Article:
– – –

    PS- for the short continuation of this article please refer to copy made in thread:-

    thanks d

    Avatar photoOotKust

    I read, with not a little bemusement… the latest “Jonas De Neef’s Napoleon Chronicles’ article at https://napoleonchronicles.wordpress.com/2023/11/22/recollections-on-the-battle-of-austerlitz-by-captain-ballue/

    Given the rather poor composition and well intended but errored ‘facts’ of the day by the memoirist, I myself would not place any weight on it or have even exposed it as a ‘thing’ of value.

    The composition is shown to be based on a redacted text, parts of the original. That he could see anything more than Suchets actions, and Claparedes, plus the cuirassiers as he describes the armor, is to me unlikely.

    Could he have seen further, as busy as his Division was with Bagration or Grand-Duke Konstantines cavalry, I doubt it? Soults Corps was near 2-3 kilometres distant obliquely from Lannes.

    Even the reference to Marshal Moncey is wrong, whose countenance N. was soothing with baubles, was not present in the campaign.

    “But the enemy leaned against the hill and, without breaking up, managed to pass through a defile with great loss, as it was blasted by our artillery.”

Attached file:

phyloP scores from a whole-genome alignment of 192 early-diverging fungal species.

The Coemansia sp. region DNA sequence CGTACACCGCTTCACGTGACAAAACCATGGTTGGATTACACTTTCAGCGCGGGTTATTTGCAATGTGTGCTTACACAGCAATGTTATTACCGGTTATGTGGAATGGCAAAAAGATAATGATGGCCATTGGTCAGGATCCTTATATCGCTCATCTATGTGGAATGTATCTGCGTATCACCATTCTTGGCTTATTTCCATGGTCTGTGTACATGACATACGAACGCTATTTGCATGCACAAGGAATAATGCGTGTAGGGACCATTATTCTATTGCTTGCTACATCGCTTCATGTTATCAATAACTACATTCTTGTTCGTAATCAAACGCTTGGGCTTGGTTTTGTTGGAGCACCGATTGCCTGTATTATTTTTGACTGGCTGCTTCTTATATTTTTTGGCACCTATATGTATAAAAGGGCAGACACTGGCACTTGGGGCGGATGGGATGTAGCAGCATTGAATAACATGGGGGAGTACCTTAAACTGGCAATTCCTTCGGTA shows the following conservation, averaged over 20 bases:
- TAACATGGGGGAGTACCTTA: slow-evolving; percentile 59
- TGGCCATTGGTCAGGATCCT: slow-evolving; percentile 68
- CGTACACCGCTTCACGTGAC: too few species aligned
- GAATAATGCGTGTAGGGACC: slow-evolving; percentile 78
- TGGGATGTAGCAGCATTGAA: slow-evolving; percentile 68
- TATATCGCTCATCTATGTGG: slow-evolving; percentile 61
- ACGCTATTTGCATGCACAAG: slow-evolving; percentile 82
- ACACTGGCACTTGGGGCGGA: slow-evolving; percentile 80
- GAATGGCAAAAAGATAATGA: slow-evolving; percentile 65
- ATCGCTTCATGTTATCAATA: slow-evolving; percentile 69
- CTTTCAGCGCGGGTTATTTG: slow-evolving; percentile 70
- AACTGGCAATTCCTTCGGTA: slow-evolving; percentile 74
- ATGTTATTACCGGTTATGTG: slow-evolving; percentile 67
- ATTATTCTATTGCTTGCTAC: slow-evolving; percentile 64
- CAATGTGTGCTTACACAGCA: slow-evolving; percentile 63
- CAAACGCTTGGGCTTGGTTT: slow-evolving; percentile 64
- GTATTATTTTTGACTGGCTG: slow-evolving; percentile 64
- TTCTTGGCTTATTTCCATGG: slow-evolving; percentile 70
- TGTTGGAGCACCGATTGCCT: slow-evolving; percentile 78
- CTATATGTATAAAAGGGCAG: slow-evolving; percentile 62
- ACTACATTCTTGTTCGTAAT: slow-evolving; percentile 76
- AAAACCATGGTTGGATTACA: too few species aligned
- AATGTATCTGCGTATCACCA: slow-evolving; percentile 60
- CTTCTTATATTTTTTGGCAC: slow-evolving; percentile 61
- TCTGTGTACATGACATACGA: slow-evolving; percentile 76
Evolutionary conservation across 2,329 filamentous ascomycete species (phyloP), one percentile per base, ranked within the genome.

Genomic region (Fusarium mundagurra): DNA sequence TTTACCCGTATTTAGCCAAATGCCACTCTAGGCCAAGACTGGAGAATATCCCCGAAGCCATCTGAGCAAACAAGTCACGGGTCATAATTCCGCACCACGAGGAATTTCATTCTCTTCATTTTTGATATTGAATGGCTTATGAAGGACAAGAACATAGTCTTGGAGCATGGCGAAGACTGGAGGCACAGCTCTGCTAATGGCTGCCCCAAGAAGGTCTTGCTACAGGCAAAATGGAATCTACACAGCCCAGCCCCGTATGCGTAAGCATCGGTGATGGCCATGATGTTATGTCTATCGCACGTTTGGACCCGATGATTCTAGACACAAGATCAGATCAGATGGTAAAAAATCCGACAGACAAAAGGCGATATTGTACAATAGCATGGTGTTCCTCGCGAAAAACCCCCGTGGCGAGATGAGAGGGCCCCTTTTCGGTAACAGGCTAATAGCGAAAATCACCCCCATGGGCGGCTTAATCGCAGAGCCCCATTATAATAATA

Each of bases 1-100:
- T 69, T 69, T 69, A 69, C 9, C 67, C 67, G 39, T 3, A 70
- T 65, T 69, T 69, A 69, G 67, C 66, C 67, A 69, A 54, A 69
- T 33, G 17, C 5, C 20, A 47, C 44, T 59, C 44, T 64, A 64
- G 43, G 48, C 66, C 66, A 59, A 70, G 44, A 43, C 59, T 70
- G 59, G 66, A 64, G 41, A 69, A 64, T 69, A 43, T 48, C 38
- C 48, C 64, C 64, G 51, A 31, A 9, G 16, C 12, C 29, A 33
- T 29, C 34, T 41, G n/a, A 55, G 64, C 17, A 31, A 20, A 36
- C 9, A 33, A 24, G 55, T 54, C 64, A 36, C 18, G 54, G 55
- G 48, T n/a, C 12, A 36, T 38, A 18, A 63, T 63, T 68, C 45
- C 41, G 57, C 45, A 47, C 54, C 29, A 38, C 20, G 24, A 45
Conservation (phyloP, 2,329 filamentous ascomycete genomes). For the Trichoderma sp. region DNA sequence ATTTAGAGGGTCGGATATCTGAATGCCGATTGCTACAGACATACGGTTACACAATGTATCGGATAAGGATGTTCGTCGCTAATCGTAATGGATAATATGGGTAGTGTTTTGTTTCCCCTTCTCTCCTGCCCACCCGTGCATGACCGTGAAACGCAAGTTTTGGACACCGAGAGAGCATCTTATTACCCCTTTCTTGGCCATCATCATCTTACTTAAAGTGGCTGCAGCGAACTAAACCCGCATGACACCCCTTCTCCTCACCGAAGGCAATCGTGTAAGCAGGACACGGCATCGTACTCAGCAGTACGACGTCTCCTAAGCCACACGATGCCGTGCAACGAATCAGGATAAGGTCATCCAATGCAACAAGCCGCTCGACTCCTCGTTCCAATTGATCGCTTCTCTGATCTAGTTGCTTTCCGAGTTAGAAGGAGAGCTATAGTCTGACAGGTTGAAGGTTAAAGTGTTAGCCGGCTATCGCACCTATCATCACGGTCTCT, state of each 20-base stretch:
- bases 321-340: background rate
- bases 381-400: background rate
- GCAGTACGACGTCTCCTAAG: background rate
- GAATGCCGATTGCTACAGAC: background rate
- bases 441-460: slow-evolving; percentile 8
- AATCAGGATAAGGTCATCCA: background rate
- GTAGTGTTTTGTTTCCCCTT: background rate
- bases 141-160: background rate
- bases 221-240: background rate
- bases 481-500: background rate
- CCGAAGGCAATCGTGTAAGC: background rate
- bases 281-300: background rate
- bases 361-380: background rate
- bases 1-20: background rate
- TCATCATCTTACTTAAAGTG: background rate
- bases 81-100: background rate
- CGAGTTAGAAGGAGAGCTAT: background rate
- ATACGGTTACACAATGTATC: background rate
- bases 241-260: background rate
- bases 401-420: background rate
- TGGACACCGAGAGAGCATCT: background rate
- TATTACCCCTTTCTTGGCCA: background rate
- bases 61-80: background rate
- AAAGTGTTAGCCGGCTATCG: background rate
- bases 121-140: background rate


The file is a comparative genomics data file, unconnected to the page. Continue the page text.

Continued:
May be a description of Bagrations withdrawl over the Rausnitz slope and out of sight. Did the French have the artillery duel all their own way? No!

    Both a pair of Austrian reserve 12 pounder batterlies, plus Yermelev and his Russian Horse company, fixed Lannes Corps in place from any active pursuit late in the day from the high ground thus deployed. Only the working of the associated Kellermans light cavalry around the weakness of Bagrations right flank caused his retirement.
    [ Edit ] That and his own observation that his left flank, or the ‘Centre’ as it is commonly reported, was withering away and before 4pm I think, retiring (the Russian BodyGuard -not Austrians) over the reverse slope on the way back to Austerlitz Castle. Thus once again, the Avant-Garde became a Rear Garde for the defeated armies of the Emperors…

    Both Lannes and to an extent the ‘Reserve’ Heavy Cavalry Corps (Murat) were spent entities by then, almost.

    de Neef wrote “Or, as many memorialists do, he might have gotten the sequence of events wrong. In Ballue’s case when he wrote this, the battle of Austerlitz took place 10 years ago (sic).” He meant ‘earlier’ I’m sure.

    So a POW wrote his memoires, got  bit wrong, published somewhere? Hard to tell the truth from the rhetoric and heresay. It doesn’t seem personal as much as a memorial to the Empire. I wonder what he might have written about Spain and then 1813? But not a lot…


    Avatar photoOotKust

    And another, gaff if I may… by an illustrator of some repute? Or a mishandling publisher..

    Now as a military artist I cannot see how one could, in all faith, label these two guys as ‘recruits’!
    A legere veteran sapeur of ten, or is it twenty ? years (injured- with pointed cuffs and colpack), and a de ligne caporal (light coloured squared lapels.

    Perhaps it is a contemporary illustration of 2nd Empire or something…

    From –